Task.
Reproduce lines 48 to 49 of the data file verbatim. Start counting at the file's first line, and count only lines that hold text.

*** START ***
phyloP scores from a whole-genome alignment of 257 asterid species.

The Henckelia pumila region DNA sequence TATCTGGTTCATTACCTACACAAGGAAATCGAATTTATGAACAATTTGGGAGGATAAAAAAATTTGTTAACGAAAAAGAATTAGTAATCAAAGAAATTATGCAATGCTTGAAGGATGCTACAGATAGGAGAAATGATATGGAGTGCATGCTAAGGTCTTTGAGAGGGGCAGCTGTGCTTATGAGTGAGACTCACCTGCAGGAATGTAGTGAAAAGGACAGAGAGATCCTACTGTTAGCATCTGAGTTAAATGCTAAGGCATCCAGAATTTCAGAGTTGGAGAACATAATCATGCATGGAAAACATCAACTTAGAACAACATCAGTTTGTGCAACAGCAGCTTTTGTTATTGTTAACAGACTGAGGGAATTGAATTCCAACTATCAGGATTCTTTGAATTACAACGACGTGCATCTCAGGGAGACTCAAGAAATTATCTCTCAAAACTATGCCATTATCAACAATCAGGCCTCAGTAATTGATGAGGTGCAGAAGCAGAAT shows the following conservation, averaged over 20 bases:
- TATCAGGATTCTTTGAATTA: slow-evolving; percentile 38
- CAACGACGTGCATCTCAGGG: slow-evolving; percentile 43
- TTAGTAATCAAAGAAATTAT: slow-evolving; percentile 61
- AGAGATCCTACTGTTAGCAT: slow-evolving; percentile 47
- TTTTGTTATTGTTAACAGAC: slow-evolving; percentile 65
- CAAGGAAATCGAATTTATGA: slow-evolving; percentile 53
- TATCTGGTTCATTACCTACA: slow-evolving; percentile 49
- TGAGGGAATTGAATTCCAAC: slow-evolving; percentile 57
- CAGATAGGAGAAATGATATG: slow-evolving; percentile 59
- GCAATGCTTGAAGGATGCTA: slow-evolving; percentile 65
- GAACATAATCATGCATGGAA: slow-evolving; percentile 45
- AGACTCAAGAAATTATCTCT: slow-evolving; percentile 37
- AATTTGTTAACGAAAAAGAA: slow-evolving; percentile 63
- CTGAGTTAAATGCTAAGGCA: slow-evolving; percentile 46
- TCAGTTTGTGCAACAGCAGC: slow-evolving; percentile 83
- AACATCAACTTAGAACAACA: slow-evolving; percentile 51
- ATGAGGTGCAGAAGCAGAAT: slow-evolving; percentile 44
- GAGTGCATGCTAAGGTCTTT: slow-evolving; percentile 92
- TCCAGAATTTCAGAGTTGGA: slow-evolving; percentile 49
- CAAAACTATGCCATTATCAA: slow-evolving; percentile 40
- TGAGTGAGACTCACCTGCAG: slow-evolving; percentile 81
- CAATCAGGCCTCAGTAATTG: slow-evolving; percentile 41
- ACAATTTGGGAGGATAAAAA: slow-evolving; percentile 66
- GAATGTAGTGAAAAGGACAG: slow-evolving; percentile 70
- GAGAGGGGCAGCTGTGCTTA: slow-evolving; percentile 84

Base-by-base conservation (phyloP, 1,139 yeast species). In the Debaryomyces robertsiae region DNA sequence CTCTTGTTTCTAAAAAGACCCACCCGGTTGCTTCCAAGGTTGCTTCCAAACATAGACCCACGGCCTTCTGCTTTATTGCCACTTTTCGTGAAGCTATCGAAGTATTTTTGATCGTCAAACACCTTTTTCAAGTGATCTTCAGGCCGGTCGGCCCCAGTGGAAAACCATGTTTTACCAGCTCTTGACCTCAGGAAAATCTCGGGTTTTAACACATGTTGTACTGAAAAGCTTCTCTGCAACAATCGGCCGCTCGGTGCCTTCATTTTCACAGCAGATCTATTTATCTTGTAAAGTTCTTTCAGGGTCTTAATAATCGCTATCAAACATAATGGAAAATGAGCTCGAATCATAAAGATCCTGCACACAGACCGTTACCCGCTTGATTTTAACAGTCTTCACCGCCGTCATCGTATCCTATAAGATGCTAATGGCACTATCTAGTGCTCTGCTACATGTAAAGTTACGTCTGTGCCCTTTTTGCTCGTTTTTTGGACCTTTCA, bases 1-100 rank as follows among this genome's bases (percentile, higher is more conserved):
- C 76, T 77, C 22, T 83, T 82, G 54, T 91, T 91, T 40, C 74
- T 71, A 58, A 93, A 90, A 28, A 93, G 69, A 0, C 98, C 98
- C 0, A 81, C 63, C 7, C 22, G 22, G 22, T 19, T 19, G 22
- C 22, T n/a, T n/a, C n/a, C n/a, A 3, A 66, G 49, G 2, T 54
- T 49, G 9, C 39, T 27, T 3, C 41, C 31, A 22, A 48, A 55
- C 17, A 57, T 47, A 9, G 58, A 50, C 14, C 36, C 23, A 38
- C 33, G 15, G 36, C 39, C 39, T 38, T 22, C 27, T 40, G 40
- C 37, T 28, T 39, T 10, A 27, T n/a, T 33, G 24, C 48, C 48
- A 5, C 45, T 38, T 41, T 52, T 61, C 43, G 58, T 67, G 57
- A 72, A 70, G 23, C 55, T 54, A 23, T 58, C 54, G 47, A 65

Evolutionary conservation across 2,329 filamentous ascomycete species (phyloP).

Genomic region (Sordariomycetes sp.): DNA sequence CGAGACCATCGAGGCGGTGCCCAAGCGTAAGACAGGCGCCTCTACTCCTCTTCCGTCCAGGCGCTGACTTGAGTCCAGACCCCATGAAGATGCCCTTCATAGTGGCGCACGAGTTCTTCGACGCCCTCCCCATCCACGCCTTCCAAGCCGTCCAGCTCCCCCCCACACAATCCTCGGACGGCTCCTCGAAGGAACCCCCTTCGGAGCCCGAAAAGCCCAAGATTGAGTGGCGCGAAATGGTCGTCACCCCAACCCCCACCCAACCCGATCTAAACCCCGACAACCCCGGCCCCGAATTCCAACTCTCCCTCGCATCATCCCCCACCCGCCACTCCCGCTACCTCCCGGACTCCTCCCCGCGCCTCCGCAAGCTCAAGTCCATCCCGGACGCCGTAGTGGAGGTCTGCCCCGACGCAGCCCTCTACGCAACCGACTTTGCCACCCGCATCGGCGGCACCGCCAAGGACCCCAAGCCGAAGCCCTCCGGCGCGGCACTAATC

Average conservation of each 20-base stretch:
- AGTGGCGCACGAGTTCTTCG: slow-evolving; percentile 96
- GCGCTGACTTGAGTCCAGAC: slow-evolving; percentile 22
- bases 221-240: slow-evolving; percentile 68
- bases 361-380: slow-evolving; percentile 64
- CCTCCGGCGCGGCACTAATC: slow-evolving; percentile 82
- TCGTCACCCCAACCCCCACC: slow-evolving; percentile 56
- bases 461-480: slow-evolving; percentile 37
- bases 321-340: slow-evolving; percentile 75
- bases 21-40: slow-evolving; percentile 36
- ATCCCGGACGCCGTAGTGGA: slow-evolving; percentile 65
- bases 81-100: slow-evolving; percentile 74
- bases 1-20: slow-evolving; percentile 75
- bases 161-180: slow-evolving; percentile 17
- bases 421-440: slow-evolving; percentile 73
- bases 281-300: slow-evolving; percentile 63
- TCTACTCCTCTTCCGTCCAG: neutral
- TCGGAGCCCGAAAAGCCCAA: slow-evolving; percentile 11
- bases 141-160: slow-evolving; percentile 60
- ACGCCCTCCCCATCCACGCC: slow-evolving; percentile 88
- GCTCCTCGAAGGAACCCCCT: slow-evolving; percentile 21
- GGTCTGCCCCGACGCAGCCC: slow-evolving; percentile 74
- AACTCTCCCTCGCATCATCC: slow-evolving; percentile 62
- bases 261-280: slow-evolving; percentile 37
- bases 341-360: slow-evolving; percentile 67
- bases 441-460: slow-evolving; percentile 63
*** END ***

- bases 461-480: slow-evolving; percentile 37
- bases 321-340: slow-evolving; percentile 75